The Evolution of TCP/IP (and the Internet) While the TCP/IP protocols and the Internet are different, their evolution are most definitely parallel. This section will discuss some of the history.
Prior to the 1960s, what little computer communication existed comprised simple text and binary data, carried by the most common telecommunications network technology of the day; namely, circuit switching, the technology of the telephone networks for nearly a hundred years. Because most data traffic transmissions occur during a very short period of time, circuit switching results in highly inefficient use of network resources. In 1962, Paul Baran, of the Rand Corporation, described a robust, efficient, store-and-forward data network in a report for the U.S. Air Force; Donald Davies suggested a similar idea in independent work for the Postal Service in the U.K., and coined the term packet for the data units that would be carried. According to Baran and Davies, packet switching networks could be designed so that all components operated independently, eliminating single point-of-failure problems. In addition, network communication resources appear to be dedicated to individual users but, in fact, statistical multiplexing and an upper limit on the size of a transmitted entity result in fast, economical data networks.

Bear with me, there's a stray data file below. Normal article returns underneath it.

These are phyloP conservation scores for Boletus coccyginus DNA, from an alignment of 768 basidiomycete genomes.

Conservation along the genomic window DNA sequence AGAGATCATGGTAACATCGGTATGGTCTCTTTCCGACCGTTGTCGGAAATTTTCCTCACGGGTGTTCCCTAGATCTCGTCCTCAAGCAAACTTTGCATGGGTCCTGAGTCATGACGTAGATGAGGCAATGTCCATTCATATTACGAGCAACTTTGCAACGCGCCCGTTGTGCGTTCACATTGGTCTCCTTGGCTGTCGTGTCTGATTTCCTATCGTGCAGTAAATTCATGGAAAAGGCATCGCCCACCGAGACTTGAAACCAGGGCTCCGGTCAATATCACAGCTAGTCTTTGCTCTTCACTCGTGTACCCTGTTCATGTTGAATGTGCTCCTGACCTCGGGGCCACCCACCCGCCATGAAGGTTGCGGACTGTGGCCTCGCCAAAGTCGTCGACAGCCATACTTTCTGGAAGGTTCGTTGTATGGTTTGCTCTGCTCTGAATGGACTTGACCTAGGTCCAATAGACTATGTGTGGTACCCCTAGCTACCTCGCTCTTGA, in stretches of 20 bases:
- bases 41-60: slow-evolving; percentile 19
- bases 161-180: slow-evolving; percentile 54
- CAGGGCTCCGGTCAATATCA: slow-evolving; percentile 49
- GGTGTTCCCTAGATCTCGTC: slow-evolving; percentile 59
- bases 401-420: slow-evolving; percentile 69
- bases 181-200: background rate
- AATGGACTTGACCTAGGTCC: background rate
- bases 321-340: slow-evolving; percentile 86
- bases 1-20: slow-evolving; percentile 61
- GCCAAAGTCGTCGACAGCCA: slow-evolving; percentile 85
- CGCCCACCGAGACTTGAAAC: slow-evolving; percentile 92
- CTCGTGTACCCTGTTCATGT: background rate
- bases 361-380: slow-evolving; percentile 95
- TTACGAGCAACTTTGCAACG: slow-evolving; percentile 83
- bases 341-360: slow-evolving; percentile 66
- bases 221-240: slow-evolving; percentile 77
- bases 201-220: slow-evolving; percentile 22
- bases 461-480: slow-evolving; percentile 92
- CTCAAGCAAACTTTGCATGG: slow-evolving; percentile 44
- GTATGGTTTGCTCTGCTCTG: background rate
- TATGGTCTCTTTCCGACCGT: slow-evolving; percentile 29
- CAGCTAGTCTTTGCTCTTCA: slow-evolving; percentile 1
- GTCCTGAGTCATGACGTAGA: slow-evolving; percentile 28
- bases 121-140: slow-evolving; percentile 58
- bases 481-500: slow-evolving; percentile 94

The modern Internet began as a U.S. Department of Defense (DoD) funded experiment to interconnect DoD-funded research sites in the U.S. In December 1968, the Advanced Research Projects Agency (ARPA) awarded a contract to design and deploy a packet switching network to Bolt Beranek and Newman (BBN). In September 1969, the first node of the ARPANET was installed at UCLA. With four nodes by the end of 1969, the ARPANET spanned the continental U.S. by 1971 and had connections to Europe by 1973.
The original ARPANET gave life to a number of protocols that were new to packet switching. One of the most lasting results of the ARPANET ...